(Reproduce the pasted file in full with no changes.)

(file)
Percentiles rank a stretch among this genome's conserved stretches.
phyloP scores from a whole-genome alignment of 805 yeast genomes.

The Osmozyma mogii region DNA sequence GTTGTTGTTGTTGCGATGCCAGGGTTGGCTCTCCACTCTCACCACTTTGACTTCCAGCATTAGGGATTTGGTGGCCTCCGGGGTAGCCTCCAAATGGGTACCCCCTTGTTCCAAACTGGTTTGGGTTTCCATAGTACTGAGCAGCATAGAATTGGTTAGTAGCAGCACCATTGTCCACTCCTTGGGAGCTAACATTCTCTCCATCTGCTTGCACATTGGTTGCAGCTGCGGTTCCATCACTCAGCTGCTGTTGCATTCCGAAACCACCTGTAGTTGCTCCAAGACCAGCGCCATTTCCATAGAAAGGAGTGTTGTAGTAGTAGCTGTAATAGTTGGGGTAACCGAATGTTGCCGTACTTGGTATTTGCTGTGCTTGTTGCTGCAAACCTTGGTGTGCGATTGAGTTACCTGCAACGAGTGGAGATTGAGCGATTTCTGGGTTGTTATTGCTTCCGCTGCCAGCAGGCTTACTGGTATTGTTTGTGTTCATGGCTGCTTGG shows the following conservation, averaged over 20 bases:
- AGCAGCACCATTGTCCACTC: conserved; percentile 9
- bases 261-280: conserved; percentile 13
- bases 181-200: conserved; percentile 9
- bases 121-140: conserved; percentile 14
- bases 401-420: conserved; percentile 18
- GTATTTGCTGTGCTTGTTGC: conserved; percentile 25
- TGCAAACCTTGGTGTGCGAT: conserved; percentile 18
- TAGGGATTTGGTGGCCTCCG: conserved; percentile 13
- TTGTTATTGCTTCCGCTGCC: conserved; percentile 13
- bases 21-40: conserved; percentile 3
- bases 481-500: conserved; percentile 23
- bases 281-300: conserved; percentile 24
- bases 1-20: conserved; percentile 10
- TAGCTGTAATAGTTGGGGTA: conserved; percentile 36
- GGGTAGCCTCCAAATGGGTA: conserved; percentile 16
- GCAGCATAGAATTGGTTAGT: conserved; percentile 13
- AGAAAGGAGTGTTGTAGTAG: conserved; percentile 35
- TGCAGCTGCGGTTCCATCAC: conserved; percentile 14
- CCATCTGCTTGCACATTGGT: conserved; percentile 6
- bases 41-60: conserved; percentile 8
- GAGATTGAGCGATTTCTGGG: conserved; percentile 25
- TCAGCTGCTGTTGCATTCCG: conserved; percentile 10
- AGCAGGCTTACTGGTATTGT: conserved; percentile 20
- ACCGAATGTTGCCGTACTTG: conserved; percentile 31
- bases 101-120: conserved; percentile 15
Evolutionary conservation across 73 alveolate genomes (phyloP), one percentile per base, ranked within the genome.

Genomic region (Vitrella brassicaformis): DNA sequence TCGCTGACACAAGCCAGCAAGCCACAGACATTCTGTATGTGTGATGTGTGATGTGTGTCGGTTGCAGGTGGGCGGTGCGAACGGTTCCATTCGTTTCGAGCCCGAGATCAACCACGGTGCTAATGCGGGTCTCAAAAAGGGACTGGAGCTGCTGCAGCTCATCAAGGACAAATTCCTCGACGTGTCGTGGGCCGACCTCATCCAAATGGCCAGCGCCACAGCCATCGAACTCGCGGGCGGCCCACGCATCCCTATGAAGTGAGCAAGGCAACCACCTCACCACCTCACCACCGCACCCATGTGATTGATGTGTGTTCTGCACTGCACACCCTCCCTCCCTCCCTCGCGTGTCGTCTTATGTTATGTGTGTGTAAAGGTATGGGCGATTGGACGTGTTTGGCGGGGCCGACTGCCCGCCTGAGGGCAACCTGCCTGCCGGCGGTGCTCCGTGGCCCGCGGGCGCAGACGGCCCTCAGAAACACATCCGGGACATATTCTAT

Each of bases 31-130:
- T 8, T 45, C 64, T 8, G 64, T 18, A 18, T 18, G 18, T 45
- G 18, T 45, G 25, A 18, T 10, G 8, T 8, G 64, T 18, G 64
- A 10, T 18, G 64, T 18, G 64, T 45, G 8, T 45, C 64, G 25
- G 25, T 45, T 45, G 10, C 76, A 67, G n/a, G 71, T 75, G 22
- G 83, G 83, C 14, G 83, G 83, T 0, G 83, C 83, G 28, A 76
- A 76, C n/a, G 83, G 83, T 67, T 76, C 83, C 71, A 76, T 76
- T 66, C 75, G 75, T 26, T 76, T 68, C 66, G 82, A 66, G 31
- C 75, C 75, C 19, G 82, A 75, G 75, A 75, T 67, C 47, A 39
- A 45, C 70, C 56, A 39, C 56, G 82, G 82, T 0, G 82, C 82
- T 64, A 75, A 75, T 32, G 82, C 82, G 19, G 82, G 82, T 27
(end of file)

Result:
Percentiles rank a stretch among this genome's conserved stretches.
phyloP scores from a whole-genome alignment of 805 yeast genomes.

The Osmozyma mogii region DNA sequence GTTGTTGTTGTTGCGATGCCAGGGTTGGCTCTCCACTCTCACCACTTTGACTTCCAGCATTAGGGATTTGGTGGCCTCCGGGGTAGCCTCCAAATGGGTACCCCCTTGTTCCAAACTGGTTTGGGTTTCCATAGTACTGAGCAGCATAGAATTGGTTAGTAGCAGCACCATTGTCCACTCCTTGGGAGCTAACATTCTCTCCATCTGCTTGCACATTGGTTGCAGCTGCGGTTCCATCACTCAGCTGCTGTTGCATTCCGAAACCACCTGTAGTTGCTCCAAGACCAGCGCCATTTCCATAGAAAGGAGTGTTGTAGTAGTAGCTGTAATAGTTGGGGTAACCGAATGTTGCCGTACTTGGTATTTGCTGTGCTTGTTGCTGCAAACCTTGGTGTGCGATTGAGTTACCTGCAACGAGTGGAGATTGAGCGATTTCTGGGTTGTTATTGCTTCCGCTGCCAGCAGGCTTACTGGTATTGTTTGTGTTCATGGCTGCTTGG shows the following conservation, averaged over 20 bases:
- AGCAGCACCATTGTCCACTC: conserved; percentile 9
- bases 261-280: conserved; percentile 13
- bases 181-200: conserved; percentile 9
- bases 121-140: conserved; percentile 14
- bases 401-420: conserved; percentile 18
- GTATTTGCTGTGCTTGTTGC: conserved; percentile 25
- TGCAAACCTTGGTGTGCGAT: conserved; percentile 18
- TAGGGATTTGGTGGCCTCCG: conserved; percentile 13
- TTGTTATTGCTTCCGCTGCC: conserved; percentile 13
- bases 21-40: conserved; percentile 3
- bases 481-500: conserved; percentile 23
- bases 281-300: conserved; percentile 24
- bases 1-20: conserved; percentile 10
- TAGCTGTAATAGTTGGGGTA: conserved; percentile 36
- GGGTAGCCTCCAAATGGGTA: conserved; percentile 16
- GCAGCATAGAATTGGTTAGT: conserved; percentile 13
- AGAAAGGAGTGTTGTAGTAG: conserved; percentile 35
- TGCAGCTGCGGTTCCATCAC: conserved; percentile 14
- CCATCTGCTTGCACATTGGT: conserved; percentile 6
- bases 41-60: conserved; percentile 8
- GAGATTGAGCGATTTCTGGG: conserved; percentile 25
- TCAGCTGCTGTTGCATTCCG: conserved; percentile 10
- AGCAGGCTTACTGGTATTGT: conserved; percentile 20
- ACCGAATGTTGCCGTACTTG: conserved; percentile 31
- bases 101-120: conserved; percentile 15
Evolutionary conservation across 73 alveolate genomes (phyloP), one percentile per base, ranked within the genome.

Genomic region (Vitrella brassicaformis): DNA sequence TCGCTGACACAAGCCAGCAAGCCACAGACATTCTGTATGTGTGATGTGTGATGTGTGTCGGTTGCAGGTGGGCGGTGCGAACGGTTCCATTCGTTTCGAGCCCGAGATCAACCACGGTGCTAATGCGGGTCTCAAAAAGGGACTGGAGCTGCTGCAGCTCATCAAGGACAAATTCCTCGACGTGTCGTGGGCCGACCTCATCCAAATGGCCAGCGCCACAGCCATCGAACTCGCGGGCGGCCCACGCATCCCTATGAAGTGAGCAAGGCAACCACCTCACCACCTCACCACCGCACCCATGTGATTGATGTGTGTTCTGCACTGCACACCCTCCCTCCCTCCCTCGCGTGTCGTCTTATGTTATGTGTGTGTAAAGGTATGGGCGATTGGACGTGTTTGGCGGGGCCGACTGCCCGCCTGAGGGCAACCTGCCTGCCGGCGGTGCTCCGTGGCCCGCGGGCGCAGACGGCCCTCAGAAACACATCCGGGACATATTCTAT

Each of bases 31-130:
- T 8, T 45, C 64, T 8, G 64, T 18, A 18, T 18, G 18, T 45
- G 18, T 45, G 25, A 18, T 10, G 8, T 8, G 64, T 18, G 64
- A 10, T 18, G 64, T 18, G 64, T 45, G 8, T 45, C 64, G 25
- G 25, T 45, T 45, G 10, C 76, A 67, G n/a, G 71, T 75, G 22
- G 83, G 83, C 14, G 83, G 83, T 0, G 83, C 83, G 28, A 76
- A 76, C n/a, G 83, G 83, T 67, T 76, C 83, C 71, A 76, T 76
- T 66, C 75, G 75, T 26, T 76, T 68, C 66, G 82, A 66, G 31
- C 75, C 75, C 19, G 82, A 75, G 75, A 75, T 67, C 47, A 39
- A 45, C 70, C 56, A 39, C 56, G 82, G 82, T 0, G 82, C 82
- T 64, A 75, A 75, T 32, G 82, C 82, G 19, G 82, G 82, T 27